I have created well over 100 builds to create this demo. Honestly, it took me over 100 hours over four weeks. It was a huge learning curve. Debugging python lambda code on DeepLens took some getting used to. The DeepLens device was registered quickly. The instructions were good. I was learning Node.js at the same time for the DogParkNotifier. And of course I ran into the operating system automatic upgrade issue, which caused Wi-Fi to fail. But the DeepLens AWS team provided a workaround quickly.
One challenge was how to power DeepLens for outdoor use. I tried a DC battery pack, such as you would use to charge your phone. But the amperage output was 3.2A, and DeepLens requires 4.0A. The system would attempt to power up, but fail after a few seconds. I found other DC battery packs on the market that output 4.8A. But I was afraid of frying Deep Lens. So I went with the safe bet, an AC power supply. The advantage here is that it stores tons of energy and can keep DeepLens operating for at least 10 hours. The downside is that it is somewhat bulky. The cost was $79, a bit higher than I would have spent on a DC battery pack.
My phone service vendor (Verizon) blocked incoming text message from Dog Park after a few hundred messages. I could not reset this value and there is no documentation from Verizon on this limit. AWS did attempt to transmit the messages and reported complete failure to deliver the message from the carrier. The workaround was to deliver the message by email.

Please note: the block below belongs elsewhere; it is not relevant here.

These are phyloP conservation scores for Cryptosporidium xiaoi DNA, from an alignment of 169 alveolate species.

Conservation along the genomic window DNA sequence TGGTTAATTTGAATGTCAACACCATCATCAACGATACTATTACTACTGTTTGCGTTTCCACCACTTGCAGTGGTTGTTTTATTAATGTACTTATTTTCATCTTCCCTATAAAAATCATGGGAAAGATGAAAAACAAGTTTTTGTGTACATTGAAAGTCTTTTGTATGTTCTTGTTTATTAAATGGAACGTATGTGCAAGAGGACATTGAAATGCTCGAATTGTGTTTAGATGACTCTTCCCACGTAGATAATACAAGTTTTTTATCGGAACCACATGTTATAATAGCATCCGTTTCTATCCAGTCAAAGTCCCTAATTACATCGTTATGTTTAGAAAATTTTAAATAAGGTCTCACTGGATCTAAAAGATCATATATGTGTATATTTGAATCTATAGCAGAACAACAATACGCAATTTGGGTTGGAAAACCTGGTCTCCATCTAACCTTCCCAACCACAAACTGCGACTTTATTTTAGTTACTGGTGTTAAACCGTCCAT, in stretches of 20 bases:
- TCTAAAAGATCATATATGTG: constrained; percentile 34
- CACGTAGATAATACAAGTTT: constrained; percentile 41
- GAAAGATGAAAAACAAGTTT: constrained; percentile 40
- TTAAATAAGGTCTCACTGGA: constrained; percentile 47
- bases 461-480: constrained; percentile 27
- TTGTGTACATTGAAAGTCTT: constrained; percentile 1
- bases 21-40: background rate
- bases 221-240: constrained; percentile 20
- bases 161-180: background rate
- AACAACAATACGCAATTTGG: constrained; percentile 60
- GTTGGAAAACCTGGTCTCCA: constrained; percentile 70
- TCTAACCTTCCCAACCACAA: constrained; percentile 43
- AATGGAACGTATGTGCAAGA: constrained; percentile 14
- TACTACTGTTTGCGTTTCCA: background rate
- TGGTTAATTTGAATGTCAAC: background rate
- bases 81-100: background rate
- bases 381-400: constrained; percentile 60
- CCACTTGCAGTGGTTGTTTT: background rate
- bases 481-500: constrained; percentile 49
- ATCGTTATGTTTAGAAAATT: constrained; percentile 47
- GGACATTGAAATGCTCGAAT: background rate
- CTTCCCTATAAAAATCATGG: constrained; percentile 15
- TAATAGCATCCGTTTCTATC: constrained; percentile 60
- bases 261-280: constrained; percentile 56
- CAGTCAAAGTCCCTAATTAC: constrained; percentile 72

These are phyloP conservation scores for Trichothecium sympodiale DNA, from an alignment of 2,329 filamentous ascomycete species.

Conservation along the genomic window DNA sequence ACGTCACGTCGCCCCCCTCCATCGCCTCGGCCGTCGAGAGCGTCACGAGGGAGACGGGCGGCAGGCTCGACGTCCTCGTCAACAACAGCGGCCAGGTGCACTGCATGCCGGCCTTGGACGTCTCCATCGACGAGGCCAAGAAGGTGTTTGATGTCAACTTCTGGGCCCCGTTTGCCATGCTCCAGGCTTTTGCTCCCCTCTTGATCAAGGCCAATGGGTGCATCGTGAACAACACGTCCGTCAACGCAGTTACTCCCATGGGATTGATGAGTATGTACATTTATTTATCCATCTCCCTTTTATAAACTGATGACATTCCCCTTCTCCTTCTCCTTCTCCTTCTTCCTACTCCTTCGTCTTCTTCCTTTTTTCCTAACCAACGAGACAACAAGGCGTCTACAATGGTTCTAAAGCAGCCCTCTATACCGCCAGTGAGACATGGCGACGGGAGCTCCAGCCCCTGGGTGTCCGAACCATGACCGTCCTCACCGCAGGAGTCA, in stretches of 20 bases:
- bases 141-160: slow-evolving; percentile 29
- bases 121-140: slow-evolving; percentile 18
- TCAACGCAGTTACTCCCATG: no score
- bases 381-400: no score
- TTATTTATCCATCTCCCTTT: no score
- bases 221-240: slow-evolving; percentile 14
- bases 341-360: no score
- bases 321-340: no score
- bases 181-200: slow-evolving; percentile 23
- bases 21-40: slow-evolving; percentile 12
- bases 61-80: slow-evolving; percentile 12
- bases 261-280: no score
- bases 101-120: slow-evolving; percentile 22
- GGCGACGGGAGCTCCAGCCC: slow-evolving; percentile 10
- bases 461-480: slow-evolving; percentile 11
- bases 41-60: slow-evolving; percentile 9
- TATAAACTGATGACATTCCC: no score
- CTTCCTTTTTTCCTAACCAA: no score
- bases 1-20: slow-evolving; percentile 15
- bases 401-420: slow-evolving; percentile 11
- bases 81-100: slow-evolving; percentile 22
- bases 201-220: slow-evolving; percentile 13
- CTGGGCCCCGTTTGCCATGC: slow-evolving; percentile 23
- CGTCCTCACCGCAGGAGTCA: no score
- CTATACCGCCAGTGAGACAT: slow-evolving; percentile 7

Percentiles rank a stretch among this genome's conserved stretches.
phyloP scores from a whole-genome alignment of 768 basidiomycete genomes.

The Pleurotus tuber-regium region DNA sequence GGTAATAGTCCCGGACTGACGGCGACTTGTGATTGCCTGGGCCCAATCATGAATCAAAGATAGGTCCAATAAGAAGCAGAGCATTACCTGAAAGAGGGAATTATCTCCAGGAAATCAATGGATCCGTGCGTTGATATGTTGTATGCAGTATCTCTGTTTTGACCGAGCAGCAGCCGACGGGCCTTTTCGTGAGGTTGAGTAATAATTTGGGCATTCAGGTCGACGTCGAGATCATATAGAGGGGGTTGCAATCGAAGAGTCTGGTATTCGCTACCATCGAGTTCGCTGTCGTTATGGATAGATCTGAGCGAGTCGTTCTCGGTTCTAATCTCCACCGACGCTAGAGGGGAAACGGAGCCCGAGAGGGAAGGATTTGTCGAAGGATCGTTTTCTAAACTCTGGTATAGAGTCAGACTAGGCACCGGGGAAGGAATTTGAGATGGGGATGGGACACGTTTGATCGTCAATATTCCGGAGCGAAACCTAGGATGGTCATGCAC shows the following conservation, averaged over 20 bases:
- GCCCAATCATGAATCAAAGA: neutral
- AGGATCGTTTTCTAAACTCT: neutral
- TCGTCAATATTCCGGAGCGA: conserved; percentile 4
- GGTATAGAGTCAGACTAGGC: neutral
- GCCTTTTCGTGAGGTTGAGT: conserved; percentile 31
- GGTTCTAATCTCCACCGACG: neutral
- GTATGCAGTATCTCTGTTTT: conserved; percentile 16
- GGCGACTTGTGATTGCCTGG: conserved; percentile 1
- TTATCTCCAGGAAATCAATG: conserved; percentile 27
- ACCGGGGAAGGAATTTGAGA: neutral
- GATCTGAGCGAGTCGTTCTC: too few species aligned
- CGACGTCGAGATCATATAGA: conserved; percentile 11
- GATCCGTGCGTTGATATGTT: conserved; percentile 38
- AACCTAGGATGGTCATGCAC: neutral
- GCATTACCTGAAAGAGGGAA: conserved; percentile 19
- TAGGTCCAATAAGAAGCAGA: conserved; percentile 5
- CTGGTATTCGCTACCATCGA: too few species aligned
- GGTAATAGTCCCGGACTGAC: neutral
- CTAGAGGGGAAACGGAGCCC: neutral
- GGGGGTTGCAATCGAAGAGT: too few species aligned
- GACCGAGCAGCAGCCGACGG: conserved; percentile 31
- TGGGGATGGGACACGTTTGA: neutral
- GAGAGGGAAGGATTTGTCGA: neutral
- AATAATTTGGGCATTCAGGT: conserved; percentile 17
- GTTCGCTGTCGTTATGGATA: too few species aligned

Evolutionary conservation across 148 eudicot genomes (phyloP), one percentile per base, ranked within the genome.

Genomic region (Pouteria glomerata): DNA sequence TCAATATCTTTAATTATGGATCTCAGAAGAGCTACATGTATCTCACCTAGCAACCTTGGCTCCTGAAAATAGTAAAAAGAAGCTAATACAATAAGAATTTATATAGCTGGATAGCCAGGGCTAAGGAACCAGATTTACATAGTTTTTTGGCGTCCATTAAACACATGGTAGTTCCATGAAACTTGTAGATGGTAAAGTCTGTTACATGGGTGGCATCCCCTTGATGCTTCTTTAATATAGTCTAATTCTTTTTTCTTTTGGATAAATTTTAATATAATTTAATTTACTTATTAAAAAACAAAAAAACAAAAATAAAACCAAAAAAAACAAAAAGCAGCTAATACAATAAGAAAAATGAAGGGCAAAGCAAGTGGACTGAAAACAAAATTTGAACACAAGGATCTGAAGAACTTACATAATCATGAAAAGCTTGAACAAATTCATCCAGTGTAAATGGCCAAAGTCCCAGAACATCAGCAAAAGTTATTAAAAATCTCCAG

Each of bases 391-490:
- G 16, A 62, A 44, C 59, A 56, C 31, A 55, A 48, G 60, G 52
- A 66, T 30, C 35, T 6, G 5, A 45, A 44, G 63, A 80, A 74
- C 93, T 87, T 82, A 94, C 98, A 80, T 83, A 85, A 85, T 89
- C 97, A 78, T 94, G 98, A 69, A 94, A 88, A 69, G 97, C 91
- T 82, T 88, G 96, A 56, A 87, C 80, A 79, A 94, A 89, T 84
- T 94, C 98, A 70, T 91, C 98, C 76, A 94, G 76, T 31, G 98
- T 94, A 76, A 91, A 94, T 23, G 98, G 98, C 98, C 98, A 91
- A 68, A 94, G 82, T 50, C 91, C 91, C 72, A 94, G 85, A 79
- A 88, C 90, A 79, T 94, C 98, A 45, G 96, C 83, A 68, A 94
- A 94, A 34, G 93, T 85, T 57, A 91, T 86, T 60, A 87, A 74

I ran into weather issues which affected the amount of testing. We had a deep freeze in New Jersey and no one was walking their dog. Then we had several days of constant rain just as the contest was a few days from over. But we were successful in getting to the park twice and the results were surprisingly accurate.
Another issue was internet connectivity. DeepLens needs an internet connection to send images to S3 and populate the MQTT topic. My phone doubled as a hotspot and a recipient of the text messages. What I found was that the hotspot connection closed down if not in demand. And DeepLens would not attempt to reconnect. The solution was twofold. I brought an iPad with me and set it up to use the hotspot. For some reason, the iPad keeps the connection to the hotspot on my phone alive, and that let's DeepLens stay connected. Secondly, I removed the alternate wireless connections from the DeepLens Ubuntu system. I had a high speed wireless connection for development and one for the hotspot for remote use. When the hotspot became unreachable it attempted to reconnect to the high speed wifi network, which of course was not available in the dog park. And there it sat, never going back to the hotspot. So I had to delete any other Wi-Fi connections in the list before leaving the house for the dog park.
I had a mysterious problem where lambda functions would deploy to DeepLens but the camera light would not come on. The python log file on the device showed there was no error. The AWS team (during one of the #officehours) had me try:
On the DeepLens system type: aws_cam@Deepcam:~$ git clone https://github.com/boto/boto3.git aws_cam@Deepcam:~$ cd boto3 aws_cam@Deepcam:~$ sudo cp -r boto3 /usr/local/lib/python2.7/dist-packages aws_cam@Deepcam:~$ sudo pip install awscli –force-reinstall –upgrade
This worked. It was the re-installation of the AWS CLI that did the trick.
Accomplishments that I'm proud of
What I learned
What's next for Dog Park